Labor Rivals Refuse to Predict Outcome as Voter Turnout Hovers in Mere Thousands

Rivals won’t predict outcome, citing low turnout at polls.

The Labor Party leadership election on Thursday was to be decided by no more than a few thousand votes, predicted the camps of both incumbent MK Shelly Yacimovich and challenger MK Isaac Herzog. Neither side would hazard a guess as to who would win, saying the turnout was too low to gauge. 

By 7:30 P.M., only 43 percent of eligible voters had voted, compared to about 50 percent at the same point in the party’s last leadership primary. At 8 P.M., worried in particular by low turnout at several polling stations where she had expected to do well, Yacimovich issued a statement urging party members to go vote.

Yacimovich’s staff said the light turnout could benefit Herzog, since he has more support from organized groups, which are easier to transport to the polls. But Herzog’s campaign rejected this assessment.

“The hints that we’re happy over the low turnout are ridiculous,” one Herzog staffer said. “Every vote serves us. We’ve made insane efforts to get people to go out and vote.”

Herzog’s campaign, for its part, was worried by low turnout in Arab communities, where he was expected to have a significant edge. “If the voting rate there doesn’t rise, we’ve got a problem,” one activist said.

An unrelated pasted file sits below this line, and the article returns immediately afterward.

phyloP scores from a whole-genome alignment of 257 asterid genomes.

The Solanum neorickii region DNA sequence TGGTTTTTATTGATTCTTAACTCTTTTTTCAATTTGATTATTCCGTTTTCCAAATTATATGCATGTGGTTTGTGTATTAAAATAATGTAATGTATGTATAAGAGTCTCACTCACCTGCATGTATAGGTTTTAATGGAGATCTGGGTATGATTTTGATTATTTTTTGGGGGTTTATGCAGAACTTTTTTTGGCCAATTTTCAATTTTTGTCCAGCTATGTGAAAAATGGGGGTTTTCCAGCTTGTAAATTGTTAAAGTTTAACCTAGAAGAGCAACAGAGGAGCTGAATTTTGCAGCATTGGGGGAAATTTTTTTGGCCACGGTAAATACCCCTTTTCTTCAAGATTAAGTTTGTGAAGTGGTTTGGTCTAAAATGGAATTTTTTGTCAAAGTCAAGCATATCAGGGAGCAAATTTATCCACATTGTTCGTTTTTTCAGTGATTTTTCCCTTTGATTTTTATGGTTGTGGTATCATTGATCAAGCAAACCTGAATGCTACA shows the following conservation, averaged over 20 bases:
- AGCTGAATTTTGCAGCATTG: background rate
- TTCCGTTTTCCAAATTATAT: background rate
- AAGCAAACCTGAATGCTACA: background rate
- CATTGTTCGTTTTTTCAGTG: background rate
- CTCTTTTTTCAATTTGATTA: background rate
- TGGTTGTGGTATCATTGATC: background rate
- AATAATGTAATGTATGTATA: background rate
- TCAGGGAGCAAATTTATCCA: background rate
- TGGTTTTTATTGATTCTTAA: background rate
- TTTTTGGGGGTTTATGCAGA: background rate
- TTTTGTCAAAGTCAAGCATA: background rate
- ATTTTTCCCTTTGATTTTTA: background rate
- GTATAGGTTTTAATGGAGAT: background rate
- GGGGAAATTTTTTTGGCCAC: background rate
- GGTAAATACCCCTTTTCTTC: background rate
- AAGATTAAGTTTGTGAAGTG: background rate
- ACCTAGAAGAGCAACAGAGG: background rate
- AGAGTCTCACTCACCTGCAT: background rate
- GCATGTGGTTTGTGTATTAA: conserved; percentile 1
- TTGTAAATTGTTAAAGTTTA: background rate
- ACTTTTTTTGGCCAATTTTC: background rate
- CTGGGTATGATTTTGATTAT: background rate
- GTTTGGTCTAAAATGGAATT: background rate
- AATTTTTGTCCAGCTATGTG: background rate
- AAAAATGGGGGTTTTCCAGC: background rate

On the plus side, however, the voting wasn’t marred by any untoward incidents.

One surprise of the day was that both candidates chose to cast their own votes at the same polling station, Beit Sokolov in Tel Aviv, just a few minutes apart.

Herzog was the first to arrive, and when he saw that some of Yacimovich’s activists were already there waiting for her, he went over and shook hands politely. “I’m happy to be here, with a great deal of energy,” he said. “This energy will bring us victory tonight.”

Yacimovich, arriving shortly afterward, said she was convinced she had the support of most party members, but warned that this support wouldn’t matter unless people went out and voted.

“Support has to be translated into a ballot at the polling station,” she said. “Only if our pile of ballots is the biggest at the end of the day will we be able to celebrate and say we’ve made history – the same party chair was elected twice in a row. Today will determine the party’s character, essence and resolution, but that will only happen through this ballot.”